Hantavirus Kills Man In China – Here’s Why You Shouldn’t Panic

What is the hantavirus, is it deadly, what are the symptoms, could it cause a pandemic like the coronavirus?

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The coronavirus pandemic has altered the lives of everyone, and people are worried about the deadly potential of the communicable respiratory disease. In the last 24 hours, people have started to worry about a new lethal disease — the hantavirus. This comes after a news report of a man dying from the hantavirus in China. But before you panic, you should know that the hantavirus is far different than COVID-19 in many ways.

“A person from Yunnan Province died while on his way back to Shandong Province for work on a chartered bus on Monday,” the Global Times reported. “He was tested positive for hantavirus. Other 32 people on bus were tested.”

With the coronavirus square on everybody’s minds these days, people started to panic and wonder if the hantavirus could become a new deadly pandemic.

COVID-19 is novel, meaning a new disease that humans haven’t built up immunities for. But the hantavirus is an older virus that was first officially identified in the early 1950s during the Korean War. More than 3,000 soldiers became sick with symptoms of kidney failure, generalized hemorrhage, and shock. However, the hantavirus has probably been around for centuries,” Dr. Tania Elliott from NYU Langone Health told MarketWatch. It is most prevalent in China, where there are anywhere from 16,000 to 100,000 cases a year.

What Is The Hantavirus?

Hantavirus is not a single virus, but is a family of viruses spread mainly by rodents. Hantaviruses in the Americas are known as “New World” hantaviruses and may cause hantavirus pulmonary syndrome (HPS). “Old World” hantaviruses are found in Europe and Asia and can cause hemorrhagic fever with renal syndrome (HFRS).

How Does Hantavirus Spread?

Hantavirus is spread from rodents to humans through airborne transmission, when virus particles from the animal’s urine, feces, and saliva travel in the air through tiny droplets and infect people. “When fresh rodent urine, droppings, or nesting materials are stirred up, tiny droplets containing the virus get into the air,” the Centers for Disease Control and Prevention (CDC) states.

“Scientists believe that people may be able to get the virus if they touch something that has been contaminated with rodent urine, droppings, or saliva, and then touch their nose or mouth,” according to the CDC.

The deer mouse (Peromyscus maniculatus) is the most-likely carrier in the United States. Other hantavirus carriers include the cotton mouse, rice rat, and white-footed mouse.

Those most at risk are campers, hikers, housecleaners, utility workers, farmers, and construction workers who could come in contact with rodent nests and their excrement.

“The hantaviruses that cause human illness in the United States cannot be transmitted from one person to another,” the CDC said.

There was a small hantavirus outbreak in the United States in 2012 that involved 10 cases in people who had recently visited Yosemite National Park. There was another small hantavirus outbreak of 17 people in 11 states.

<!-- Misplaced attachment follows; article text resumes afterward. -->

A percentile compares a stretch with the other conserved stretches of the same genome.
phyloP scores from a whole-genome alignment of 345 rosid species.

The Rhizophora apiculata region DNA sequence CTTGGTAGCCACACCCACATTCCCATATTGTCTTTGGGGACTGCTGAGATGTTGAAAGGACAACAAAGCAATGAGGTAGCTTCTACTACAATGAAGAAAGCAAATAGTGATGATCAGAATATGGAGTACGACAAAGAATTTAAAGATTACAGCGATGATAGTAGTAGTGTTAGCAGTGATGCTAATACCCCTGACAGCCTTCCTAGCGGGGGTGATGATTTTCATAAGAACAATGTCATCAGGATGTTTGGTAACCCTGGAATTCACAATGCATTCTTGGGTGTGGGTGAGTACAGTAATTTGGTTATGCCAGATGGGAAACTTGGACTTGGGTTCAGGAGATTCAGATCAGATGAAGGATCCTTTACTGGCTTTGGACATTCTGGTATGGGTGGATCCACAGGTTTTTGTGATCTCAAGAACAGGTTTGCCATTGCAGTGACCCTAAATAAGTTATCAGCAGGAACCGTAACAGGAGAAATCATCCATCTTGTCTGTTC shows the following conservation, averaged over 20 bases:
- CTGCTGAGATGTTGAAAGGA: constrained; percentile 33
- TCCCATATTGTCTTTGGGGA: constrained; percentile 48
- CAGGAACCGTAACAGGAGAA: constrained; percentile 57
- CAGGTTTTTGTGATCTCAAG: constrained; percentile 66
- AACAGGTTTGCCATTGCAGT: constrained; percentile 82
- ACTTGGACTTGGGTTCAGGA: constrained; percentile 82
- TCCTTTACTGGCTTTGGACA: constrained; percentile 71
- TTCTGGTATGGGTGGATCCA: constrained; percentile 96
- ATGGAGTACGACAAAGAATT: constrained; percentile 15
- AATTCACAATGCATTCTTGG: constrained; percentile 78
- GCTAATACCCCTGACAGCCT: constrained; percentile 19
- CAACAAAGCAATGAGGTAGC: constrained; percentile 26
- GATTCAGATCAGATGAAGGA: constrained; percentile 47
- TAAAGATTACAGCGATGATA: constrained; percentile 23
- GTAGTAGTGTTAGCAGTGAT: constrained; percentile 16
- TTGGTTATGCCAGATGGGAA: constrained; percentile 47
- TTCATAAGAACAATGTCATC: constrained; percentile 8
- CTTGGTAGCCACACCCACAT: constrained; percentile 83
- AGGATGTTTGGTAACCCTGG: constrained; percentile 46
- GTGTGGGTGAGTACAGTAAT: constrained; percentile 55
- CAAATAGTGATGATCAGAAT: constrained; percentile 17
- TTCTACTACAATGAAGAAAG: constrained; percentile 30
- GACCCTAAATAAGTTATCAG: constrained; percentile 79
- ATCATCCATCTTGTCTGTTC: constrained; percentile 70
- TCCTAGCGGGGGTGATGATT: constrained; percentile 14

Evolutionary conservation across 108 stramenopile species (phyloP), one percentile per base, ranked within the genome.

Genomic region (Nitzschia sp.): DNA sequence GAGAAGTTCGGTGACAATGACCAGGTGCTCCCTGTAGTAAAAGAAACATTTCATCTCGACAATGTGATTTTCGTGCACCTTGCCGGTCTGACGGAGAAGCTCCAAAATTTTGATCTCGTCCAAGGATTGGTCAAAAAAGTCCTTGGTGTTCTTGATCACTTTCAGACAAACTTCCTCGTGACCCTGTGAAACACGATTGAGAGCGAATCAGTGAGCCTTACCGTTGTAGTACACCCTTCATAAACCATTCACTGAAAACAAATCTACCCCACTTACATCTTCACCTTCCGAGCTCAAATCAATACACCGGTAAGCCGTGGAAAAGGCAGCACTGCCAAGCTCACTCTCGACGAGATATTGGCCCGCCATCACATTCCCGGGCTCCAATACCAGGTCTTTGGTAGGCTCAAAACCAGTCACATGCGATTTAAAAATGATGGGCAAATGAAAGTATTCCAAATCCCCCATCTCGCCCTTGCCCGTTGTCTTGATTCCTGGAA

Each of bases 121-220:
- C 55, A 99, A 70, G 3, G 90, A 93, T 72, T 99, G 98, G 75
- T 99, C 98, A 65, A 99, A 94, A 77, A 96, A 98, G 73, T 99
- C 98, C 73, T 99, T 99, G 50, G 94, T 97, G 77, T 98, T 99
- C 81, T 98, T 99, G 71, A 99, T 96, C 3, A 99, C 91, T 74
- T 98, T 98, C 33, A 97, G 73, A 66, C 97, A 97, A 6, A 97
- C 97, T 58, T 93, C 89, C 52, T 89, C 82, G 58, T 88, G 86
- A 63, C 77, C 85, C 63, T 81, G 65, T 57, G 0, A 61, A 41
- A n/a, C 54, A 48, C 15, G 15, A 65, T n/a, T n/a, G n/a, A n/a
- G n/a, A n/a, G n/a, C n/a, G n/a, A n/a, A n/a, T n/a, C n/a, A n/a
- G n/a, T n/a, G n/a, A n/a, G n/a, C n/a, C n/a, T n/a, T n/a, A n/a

The CDC added, “In Chile and Argentina, rare cases of person-to-person transmission have occurred among close contacts of a person who was ill with a type of hantavirus called Andes virus.”

“The Hantavirus first emerged in 1950s in the American-Korean war in Korea (Hantan river),” neuroscientist Dr. Sumaiya Shaikh wrote on Twitter. “It spreads from rat/mice if humans injest their body fluids. Human-human transmission is rare. There were even vaccines developed for it. Please do not panic, unless you plan to eat rats.”

What Are The Symptoms Of The Hantavirus?

The CDC says that the incubation time for the hantavirus is not currently known, but limited data suggests that symptoms develop between 1 to 8 weeks after exposure to fresh urine, droppings, or saliva of infected rodents.

Hantavirus symptoms include fatigue, fever and muscle aches, especially in the large muscle groups—thighs, hips, back, and sometimes shoulders. About half of those infected with HPS also experience headaches, dizziness, chills, and abdominal problems, such as nausea, vomiting, diarrhea, and abdominal pain. If the disease is able to progress with four to 10 days, symptoms include coughing, shortness of breath, difficulty breathing, and lungs may fill with fluid. One patient said it felt like a “tight band around my chest and a pillow over my face.”

Is The Hantavirus Deadly?

HPS (hantavirus pulmonary syndrome) and HFRS (hemorrhagic fever with renal syndrome) can both be fatal. HPS has a mortality rate of 38%, far higher than the coronavirus that the World Health Organization stated as 3.4%. However, many, including Marc Lipsitch, a professor of epidemiology at Harvard’s School of Public Health, said the fatality rate could be much lower. “The real count could be 10 times higher,” Lisitch wrote of the cases in the U.S., which would dramatically lower the fatality rate.

Patients who fully recover usually do so within weeks or months, and don’t have lasting complications.

Is There A Hantavirus Vaccine?

There is no cure or vaccine for the hantavirus. There is only supportive care available for those infected, which may include a ventilator for severe cases.

You can read more about the hantavirus at the CDC website.